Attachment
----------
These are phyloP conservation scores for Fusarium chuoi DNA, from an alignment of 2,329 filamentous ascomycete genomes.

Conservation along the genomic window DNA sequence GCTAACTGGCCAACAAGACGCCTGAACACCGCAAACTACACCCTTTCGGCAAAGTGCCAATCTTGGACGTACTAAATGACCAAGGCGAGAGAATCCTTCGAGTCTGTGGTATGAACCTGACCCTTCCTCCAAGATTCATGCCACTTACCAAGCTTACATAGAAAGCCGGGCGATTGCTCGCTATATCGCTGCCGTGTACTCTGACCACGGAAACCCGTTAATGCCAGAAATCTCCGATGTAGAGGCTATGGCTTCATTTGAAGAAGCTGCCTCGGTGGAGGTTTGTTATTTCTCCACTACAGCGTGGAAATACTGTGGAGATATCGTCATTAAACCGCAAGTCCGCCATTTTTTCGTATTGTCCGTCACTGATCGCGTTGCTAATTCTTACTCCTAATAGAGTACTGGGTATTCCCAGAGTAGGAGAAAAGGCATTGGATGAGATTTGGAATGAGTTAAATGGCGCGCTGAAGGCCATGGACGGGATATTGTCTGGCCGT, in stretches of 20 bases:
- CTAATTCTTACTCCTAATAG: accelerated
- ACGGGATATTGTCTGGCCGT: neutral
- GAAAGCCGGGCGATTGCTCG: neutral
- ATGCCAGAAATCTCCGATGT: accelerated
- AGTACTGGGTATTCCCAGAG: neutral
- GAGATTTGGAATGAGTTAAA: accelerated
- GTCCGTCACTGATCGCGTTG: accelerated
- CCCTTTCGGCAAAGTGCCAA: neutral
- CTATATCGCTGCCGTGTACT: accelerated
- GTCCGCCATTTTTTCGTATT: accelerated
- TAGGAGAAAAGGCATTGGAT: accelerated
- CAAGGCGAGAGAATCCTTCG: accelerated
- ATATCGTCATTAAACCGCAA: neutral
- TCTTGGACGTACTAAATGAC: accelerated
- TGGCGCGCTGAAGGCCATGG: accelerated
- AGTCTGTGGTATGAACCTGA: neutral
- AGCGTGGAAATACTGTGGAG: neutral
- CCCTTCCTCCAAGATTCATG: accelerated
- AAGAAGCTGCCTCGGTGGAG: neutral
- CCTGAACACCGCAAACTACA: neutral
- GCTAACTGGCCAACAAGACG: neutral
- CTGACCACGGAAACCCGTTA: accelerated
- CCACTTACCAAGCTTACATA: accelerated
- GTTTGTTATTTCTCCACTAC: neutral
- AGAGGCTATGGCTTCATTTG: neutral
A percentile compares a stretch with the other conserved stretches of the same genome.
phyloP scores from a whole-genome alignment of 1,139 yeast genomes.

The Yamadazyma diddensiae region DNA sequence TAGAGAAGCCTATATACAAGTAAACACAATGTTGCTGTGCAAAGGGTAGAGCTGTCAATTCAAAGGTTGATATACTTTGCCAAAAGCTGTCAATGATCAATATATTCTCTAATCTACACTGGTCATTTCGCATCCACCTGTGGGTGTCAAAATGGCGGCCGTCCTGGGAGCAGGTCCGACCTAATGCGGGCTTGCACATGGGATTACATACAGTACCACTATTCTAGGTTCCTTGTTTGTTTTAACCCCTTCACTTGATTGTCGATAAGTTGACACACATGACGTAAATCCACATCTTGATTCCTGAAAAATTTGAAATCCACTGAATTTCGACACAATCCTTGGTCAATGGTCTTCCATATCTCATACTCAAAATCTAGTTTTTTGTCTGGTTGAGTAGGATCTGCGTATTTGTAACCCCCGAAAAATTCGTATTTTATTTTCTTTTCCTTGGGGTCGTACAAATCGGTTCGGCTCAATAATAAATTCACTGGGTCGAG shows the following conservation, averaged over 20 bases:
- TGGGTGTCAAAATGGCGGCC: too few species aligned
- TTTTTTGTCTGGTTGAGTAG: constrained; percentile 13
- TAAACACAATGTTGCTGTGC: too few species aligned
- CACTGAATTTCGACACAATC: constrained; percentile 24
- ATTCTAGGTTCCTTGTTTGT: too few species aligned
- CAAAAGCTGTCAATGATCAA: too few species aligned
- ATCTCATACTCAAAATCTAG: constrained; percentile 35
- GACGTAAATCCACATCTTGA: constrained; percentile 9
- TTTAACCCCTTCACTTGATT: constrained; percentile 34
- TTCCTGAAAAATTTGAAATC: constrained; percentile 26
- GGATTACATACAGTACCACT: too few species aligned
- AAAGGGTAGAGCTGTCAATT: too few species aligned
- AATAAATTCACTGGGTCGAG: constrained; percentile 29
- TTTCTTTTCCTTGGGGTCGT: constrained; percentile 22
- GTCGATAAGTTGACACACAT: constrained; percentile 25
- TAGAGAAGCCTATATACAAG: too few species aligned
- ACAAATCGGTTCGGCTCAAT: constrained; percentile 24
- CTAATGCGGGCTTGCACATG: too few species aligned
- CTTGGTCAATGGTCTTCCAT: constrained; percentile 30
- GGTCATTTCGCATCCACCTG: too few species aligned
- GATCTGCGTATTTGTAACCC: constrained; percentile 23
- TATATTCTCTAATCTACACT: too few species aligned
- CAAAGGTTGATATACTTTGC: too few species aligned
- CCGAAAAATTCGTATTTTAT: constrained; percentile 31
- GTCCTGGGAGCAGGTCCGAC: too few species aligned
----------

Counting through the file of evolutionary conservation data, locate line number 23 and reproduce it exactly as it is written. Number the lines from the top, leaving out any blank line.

- GCTAACTGGCCAACAAGACG: neutral